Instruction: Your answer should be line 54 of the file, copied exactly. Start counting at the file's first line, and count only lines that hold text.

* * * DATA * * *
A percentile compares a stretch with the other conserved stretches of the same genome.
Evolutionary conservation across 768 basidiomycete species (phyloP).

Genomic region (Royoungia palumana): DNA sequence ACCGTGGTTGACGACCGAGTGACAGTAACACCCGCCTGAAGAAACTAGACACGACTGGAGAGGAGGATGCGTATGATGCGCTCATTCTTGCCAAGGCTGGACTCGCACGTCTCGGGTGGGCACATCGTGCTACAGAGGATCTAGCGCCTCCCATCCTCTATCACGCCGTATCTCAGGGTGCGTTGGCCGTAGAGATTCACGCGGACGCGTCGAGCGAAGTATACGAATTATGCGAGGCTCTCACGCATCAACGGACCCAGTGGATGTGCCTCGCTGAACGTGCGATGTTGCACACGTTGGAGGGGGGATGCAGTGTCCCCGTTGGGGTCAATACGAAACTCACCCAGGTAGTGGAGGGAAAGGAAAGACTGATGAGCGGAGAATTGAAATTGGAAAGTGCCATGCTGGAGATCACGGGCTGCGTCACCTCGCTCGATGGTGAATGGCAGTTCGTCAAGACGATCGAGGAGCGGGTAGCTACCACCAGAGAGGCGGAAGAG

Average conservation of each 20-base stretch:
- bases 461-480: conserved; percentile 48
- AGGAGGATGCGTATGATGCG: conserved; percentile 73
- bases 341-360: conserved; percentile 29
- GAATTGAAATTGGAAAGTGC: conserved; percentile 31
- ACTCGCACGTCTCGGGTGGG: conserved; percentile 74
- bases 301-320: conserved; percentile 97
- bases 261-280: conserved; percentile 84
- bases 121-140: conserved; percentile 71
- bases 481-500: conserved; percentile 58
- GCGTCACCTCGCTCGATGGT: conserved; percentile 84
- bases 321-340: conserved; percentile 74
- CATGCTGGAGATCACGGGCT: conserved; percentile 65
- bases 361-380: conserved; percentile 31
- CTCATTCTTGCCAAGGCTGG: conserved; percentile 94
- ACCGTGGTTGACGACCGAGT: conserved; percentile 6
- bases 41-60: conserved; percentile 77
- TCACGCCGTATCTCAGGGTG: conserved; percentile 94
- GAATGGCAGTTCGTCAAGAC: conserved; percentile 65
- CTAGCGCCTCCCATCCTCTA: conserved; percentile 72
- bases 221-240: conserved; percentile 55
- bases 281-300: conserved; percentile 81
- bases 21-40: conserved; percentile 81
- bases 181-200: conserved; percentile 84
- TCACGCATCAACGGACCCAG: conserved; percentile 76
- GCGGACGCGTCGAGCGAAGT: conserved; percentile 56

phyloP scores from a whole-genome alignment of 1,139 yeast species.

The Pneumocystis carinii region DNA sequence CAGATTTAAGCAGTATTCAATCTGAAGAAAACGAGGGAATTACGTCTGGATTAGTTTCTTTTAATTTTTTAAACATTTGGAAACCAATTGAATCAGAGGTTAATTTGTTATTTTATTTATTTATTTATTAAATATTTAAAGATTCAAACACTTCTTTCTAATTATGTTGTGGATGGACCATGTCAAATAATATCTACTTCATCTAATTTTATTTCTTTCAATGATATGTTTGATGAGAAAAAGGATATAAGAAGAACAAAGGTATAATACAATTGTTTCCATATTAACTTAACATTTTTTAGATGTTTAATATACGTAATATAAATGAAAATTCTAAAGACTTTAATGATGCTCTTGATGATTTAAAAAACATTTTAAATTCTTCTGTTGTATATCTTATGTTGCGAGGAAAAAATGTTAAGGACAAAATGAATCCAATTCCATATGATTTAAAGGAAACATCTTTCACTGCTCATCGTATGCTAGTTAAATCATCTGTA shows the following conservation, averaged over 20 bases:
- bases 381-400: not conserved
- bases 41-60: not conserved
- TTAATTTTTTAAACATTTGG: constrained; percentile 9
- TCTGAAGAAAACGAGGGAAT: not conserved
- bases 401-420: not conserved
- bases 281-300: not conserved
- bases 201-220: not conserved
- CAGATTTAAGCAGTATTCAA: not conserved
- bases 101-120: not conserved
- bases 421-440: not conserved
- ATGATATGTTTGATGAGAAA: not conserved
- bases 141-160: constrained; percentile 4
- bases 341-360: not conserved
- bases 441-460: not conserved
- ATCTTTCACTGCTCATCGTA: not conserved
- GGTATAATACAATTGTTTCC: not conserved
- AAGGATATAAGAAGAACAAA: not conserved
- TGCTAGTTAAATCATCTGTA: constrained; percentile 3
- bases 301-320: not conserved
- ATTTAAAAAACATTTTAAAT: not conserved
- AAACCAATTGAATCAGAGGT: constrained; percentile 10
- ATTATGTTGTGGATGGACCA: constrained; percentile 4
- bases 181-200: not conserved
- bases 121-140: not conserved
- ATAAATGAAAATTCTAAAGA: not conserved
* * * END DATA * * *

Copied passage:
- bases 181-200: not conserved